Aviation Efficiency: How Blockchain Can Make Flying Better

By Wiley Stickney

Published on

Hey, have you ever been stuck in an airport because of delays and cancellations? It’s super frustrating, right? I was just thinking about this after my recent flight got delayed due to some unexpected maintenance issues. As I was waiting to board, I couldn’t help but remember all the stories from the past year about massive delays and scheduling nightmares.

Remember when Southwest Airlines had to cancel a whopping 17,000 flights during the holidays last year? Passengers were stranded all over the world and had to pay extra for hotels and meals. It was a total mess!

After that fiasco, other airlines started having problems too. The International Air Transport Association (IATA) even called for new regulations to protect consumers, so the burden doesn’t just fall on the airlines but on the whole air transport system.

These issues, like outdated technology, surprise maintenance problems, and sustainability concerns, show just how many challenges the aviation industry is facing. But you know what? Blockchain technology could actually help solve a lot of these problems! Let me explain how blockchain can revolutionize air travel.

Blockchain Traceability: Keeping Track of Aircraft Like a Pro

As someone who runs a company focused on supply chain traceability, I’m really excited about blockchain’s potential here.

In the aircraft world, it’s often really hard to keep track of when parts and systems need to be replaced. Parts can get lost in the supply chain, spare parts mysteriously disappear, and sometimes airlines even lose track of entire planes!

Blockchain acts like a secure, unchangeable ledger that documents every detail about an aircraft – its parts, maintenance history, you name it.

With blockchain, every single maintenance event gets recorded permanently on the blockchain, which all the key people can access – maintenance crews, airlines, regulators, etc. This way, potential issues get flagged early, so crews can fix things before they become bigger problems that lead to delays (like the one that delayed my recent flight).

Blockchain helps airlines maintain the highest aircraft maintenance standards, reducing accident risks and ensuring they follow all the rules and regulations.

A great example is Airbus – way back in 2018, they started using blockchain to create more transparency and traceability in their supply chain operations.

Blockchain for a Greener Future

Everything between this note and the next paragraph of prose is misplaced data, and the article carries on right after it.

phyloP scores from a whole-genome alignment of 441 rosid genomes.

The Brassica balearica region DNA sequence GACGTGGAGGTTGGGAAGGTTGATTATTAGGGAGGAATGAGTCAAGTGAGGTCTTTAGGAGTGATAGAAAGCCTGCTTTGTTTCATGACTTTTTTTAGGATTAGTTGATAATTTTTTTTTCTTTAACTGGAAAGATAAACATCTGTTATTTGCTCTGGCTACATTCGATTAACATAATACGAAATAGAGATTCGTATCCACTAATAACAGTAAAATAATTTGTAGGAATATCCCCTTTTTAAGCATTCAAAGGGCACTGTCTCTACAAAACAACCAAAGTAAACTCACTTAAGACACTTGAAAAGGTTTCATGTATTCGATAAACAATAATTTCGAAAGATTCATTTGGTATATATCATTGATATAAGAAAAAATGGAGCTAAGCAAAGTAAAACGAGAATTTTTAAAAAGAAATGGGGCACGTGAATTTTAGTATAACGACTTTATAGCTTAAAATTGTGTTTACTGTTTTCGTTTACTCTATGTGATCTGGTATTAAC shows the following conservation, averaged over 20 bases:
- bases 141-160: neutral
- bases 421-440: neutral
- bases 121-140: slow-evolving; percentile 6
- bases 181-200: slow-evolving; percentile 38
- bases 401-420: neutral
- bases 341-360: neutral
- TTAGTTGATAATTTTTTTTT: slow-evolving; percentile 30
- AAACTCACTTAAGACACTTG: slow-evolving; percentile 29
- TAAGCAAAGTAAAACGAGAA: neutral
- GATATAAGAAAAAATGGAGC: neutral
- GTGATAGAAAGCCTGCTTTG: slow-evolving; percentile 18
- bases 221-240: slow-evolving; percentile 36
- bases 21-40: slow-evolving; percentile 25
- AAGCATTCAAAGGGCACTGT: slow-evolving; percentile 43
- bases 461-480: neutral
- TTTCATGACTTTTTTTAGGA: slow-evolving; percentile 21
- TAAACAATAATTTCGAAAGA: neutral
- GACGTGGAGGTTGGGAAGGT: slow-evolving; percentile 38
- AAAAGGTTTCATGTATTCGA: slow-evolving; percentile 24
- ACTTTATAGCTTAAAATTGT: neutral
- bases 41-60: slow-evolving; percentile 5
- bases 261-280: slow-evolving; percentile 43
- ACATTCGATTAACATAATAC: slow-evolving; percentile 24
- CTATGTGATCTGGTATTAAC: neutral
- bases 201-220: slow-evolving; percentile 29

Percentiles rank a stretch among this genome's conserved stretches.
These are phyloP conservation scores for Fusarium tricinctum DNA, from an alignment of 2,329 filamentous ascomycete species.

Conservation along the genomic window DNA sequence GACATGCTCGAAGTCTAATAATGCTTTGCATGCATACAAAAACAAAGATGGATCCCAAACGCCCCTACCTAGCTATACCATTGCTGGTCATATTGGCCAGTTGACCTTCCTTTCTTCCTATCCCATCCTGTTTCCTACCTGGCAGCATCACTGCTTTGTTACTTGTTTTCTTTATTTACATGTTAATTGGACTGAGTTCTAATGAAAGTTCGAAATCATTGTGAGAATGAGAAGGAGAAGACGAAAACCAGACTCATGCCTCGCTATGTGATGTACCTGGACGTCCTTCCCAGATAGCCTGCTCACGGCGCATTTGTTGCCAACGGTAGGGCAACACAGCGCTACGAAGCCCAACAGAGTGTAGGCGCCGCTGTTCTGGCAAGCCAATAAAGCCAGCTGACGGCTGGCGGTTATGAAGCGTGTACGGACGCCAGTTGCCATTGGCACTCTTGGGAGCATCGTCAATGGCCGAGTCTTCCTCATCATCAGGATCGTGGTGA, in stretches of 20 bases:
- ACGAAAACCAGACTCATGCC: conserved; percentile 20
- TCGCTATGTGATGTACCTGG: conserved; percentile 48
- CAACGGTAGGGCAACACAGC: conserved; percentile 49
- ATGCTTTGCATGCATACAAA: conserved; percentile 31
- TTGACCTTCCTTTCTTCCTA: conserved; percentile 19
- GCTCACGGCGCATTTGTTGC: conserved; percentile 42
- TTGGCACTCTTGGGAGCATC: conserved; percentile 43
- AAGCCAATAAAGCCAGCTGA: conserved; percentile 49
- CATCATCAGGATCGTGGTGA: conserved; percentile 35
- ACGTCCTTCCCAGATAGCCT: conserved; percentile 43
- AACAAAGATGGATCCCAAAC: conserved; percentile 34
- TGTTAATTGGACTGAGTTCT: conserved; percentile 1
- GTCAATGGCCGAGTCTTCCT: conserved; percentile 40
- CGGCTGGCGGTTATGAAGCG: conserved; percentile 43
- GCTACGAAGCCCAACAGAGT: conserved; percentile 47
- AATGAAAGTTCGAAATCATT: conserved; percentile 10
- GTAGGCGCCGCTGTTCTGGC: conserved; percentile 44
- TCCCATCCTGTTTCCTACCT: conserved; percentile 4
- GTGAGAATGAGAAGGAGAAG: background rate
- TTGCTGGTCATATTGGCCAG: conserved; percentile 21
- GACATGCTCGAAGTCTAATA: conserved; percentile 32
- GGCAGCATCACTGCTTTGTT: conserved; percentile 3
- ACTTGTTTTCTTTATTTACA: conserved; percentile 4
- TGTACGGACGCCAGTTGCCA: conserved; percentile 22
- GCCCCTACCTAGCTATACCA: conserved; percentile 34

In recent years, reducing emissions has become a huge priority for the aviation industry.

In 2021, IATA made a bold commitment to achieve net-zero carbon emissions by 2050. That means airlines worldwide are working together to balance out their carbon output by removing an equal amount from the environment.

While discussions about sustainability in aviation often focus on things like phasing out private jets or switching to electric planes, I think there are some less obvious ways blockchain can help make flying more eco-friendly.

As blockchain technology keeps evolving, I believe it has huge potential to drive major sustainability improvements in how we use it.

Take Airbus again – they created a whole unit dedicated to exploring how blockchain can optimize their aircraft supply chain and reduce emissions. Blockchain records don’t just identify planes that need maintenance to prevent excess emissions, but they can also streamline repair processes, ultimately lowering emissions across the entire industry.

Blockchain can also lead to more efficient, transparent supply chain management, which is a major source of emissions in aviation.

Imagine a blockchain platform that seamlessly tracks goods from suppliers to airlines, cutting down on paperwork and speeding up deliveries. An approach like this could drastically reduce transportation waste.

As blockchain technology continues advancing, I’m really excited to see how the aviation industry and blockchain will team up to achieve those net-zero emission goals. This partnership has already started, and it’s going to keep making air travel better for everyone – passengers and airlines alike.

Wiley is a former commercial pilot and flight instructor, who has flown over 50 different types of aircraft, from small propellers to large jets. He writes about the technical aspects of flying, such as aircraft design, aerodynamics, navigation, weather, and safety.